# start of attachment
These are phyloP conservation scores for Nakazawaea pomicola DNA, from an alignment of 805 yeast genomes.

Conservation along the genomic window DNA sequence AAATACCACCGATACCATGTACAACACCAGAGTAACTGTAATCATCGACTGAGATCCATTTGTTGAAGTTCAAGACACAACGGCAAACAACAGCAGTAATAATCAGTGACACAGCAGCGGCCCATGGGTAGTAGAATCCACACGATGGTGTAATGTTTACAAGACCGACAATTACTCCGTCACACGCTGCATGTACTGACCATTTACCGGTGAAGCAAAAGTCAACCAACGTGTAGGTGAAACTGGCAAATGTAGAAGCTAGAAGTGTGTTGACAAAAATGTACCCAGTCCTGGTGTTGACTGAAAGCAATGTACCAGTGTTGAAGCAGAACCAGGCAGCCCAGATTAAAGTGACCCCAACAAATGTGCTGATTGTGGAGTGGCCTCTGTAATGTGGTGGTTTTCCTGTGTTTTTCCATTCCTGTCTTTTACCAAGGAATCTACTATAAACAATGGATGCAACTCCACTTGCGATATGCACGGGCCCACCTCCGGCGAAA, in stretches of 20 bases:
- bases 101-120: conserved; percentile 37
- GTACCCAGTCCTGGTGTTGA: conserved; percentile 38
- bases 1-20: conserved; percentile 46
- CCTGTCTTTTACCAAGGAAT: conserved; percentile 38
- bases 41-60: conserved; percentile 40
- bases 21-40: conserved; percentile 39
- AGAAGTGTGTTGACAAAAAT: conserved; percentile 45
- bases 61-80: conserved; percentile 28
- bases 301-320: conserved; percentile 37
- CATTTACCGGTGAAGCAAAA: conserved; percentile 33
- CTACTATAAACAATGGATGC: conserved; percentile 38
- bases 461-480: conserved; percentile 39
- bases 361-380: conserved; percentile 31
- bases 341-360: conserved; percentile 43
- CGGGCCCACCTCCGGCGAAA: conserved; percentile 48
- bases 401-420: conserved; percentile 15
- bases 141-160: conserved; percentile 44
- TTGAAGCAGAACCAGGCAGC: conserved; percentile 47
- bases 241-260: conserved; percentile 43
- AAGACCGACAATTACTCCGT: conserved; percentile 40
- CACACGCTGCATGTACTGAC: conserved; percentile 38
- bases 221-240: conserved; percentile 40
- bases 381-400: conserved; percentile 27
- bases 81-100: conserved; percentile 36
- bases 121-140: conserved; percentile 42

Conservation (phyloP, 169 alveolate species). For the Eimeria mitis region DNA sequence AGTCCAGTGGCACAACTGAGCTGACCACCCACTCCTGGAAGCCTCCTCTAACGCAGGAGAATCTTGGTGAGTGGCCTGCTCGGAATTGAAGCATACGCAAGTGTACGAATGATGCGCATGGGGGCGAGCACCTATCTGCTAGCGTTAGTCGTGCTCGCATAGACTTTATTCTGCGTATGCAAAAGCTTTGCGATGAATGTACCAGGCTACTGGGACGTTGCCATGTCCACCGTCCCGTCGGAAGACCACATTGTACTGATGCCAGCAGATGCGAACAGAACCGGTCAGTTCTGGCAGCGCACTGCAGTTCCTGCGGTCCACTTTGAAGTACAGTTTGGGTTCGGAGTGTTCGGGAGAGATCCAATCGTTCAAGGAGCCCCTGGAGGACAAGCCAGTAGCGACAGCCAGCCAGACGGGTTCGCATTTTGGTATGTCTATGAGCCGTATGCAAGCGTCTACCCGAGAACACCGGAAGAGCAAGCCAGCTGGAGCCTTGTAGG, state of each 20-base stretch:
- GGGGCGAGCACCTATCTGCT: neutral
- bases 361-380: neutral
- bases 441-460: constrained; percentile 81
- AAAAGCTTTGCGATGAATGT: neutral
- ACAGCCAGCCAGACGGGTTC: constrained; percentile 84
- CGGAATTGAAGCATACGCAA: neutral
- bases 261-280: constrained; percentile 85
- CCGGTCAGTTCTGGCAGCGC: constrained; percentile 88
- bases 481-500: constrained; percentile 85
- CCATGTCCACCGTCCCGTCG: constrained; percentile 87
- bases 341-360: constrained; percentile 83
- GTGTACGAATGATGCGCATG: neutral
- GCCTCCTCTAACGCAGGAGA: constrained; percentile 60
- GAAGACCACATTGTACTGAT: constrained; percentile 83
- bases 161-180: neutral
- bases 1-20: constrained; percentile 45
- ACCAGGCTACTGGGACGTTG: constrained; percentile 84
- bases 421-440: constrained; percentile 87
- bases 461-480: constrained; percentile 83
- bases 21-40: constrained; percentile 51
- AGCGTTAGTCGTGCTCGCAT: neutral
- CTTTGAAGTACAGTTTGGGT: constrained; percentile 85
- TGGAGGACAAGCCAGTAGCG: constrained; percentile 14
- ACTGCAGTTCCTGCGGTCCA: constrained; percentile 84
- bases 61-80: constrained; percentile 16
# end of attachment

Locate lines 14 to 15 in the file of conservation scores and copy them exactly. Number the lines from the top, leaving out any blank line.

- bases 461-480: conserved; percentile 39
- bases 361-380: conserved; percentile 31